Slowdown in growth breaks Clarke's economic forecast

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The Independent Online

Economics Editor

Sluggish expansion in the economy in the fourth quarter brought the annual rate of growth down to its lowest for almost three years. The continuing slowdown meant that Kenneth Clarke has missed the forecast for growth in 1995 set out in last November's Budget.

Labour said the fall in the growth rate to 1.8 per cent, compared with the fourth quarter of 1994, highlighted the underlying weakness of the UK economy. "The Government's failure on the economy and especially on investment has stunted economic growth," Andrew Smith, shadow chief secretary, said.

But the Treasury said the fundamentals were still in place for a bounce- back in the economy. The Chancellor stood by his forecast of 3 per cent growth in 1996.

However, the 2.6 per cent growth in gross domestic product for the whole of 1995 compared with 1994 was somewhat less than the Treasury forecast of 2.75 per cent made at the end of last year, and well down on its forecast of 3.25 per cent made in the 1994 budget.

This first estimate of economic output for the whole of 1995 brought total growth since the trough of the recession at the beginning of 1992 to over 10 per cent. Since the earlier peak in the second quarter of 1990, output has risen by more than 6 per cent.

The sectors performing most strongly since the low point of the first quarter of 1992 were computer services and air transport, which have expanded by over 20 per cent. Business services and oil and gas extraction have grown by around 20 per cent.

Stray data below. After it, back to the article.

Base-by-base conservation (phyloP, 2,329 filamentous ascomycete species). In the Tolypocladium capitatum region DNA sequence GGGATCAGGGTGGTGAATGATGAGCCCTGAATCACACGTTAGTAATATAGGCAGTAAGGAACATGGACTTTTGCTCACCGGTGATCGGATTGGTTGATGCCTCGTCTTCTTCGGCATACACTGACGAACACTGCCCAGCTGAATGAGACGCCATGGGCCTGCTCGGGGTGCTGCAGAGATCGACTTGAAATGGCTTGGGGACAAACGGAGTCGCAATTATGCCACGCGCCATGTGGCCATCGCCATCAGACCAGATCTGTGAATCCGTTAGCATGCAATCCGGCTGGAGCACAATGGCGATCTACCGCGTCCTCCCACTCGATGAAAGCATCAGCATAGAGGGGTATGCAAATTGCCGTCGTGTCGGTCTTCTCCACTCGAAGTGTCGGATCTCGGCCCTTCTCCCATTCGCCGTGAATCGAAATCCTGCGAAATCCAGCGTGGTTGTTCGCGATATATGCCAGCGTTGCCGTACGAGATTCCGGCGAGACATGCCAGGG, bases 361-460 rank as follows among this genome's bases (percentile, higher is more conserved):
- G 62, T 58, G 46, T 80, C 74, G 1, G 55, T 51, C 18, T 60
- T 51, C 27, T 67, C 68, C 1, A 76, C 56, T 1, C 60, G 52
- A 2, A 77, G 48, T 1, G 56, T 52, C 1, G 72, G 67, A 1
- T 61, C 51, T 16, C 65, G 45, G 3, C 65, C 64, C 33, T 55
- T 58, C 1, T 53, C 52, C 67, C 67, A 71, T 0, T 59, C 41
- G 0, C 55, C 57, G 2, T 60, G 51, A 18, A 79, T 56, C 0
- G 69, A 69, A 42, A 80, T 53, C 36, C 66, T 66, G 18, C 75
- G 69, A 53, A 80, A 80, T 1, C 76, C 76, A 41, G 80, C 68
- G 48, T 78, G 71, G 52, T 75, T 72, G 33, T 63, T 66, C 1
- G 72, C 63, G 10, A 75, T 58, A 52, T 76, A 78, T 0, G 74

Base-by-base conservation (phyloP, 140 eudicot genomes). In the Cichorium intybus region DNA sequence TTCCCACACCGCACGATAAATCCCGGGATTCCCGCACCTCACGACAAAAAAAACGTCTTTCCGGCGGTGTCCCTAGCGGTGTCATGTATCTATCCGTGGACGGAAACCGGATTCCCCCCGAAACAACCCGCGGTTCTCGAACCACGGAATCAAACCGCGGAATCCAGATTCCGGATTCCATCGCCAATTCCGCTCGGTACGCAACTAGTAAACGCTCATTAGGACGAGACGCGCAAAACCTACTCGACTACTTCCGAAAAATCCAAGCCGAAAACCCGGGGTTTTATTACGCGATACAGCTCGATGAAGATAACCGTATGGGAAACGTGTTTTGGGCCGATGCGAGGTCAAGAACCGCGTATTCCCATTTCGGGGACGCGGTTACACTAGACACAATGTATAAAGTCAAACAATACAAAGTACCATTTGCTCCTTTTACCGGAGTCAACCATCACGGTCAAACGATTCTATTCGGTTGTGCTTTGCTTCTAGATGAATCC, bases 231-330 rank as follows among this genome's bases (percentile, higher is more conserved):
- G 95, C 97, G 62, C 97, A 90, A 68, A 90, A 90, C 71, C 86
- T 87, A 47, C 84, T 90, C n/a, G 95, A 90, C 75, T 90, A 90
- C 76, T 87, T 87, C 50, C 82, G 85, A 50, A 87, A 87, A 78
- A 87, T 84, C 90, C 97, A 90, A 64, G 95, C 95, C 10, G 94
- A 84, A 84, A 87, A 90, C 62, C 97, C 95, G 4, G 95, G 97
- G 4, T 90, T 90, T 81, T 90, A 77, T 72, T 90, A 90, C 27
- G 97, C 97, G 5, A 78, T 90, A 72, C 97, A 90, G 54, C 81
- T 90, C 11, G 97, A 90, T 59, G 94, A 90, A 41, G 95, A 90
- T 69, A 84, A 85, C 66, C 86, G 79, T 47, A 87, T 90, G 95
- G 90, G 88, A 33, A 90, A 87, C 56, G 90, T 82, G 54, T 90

Retailing and catering have grown in line with the economy as a whole, at about 10 per cent. Manufacturing has increased by less than average, with an 8 per cent pick-up in output. Construction has been the most notable weak spot. The insurance sector has also made no gains.

This pattern of growth in services and weak construction was also displayed in the quarter-on-quarter growth estimates. Overall, output grew by a meagre 0.4 per cent for the third quarter in succession, equivalent to an annualised rate of 1.6 per cent.

However, services, which account for almost two-thirds of the economy, grew by 0.7 per cent, a touch stronger than in the third quarter. Overall growth was dragged down by a further decline in construction, although less than in the previous three quarters, and flat industrial production.

Within services, growth was strongest in wholesaling and catering, which expanded by more than 1 per cent. Retailing grew by a little under 1 per cent. Business services, telecoms and recreational activities also posted healthy growth. However, insurance remained weak.

The question now is whether weak growth will persist in the first half of 1996. Today's industrial trends survey from the Confederation of British Industry will provide some clues. Last October there was a marked fall in business optimism, with a balance of 11 per cent of manufacturers saying they were less rather than more optimistic.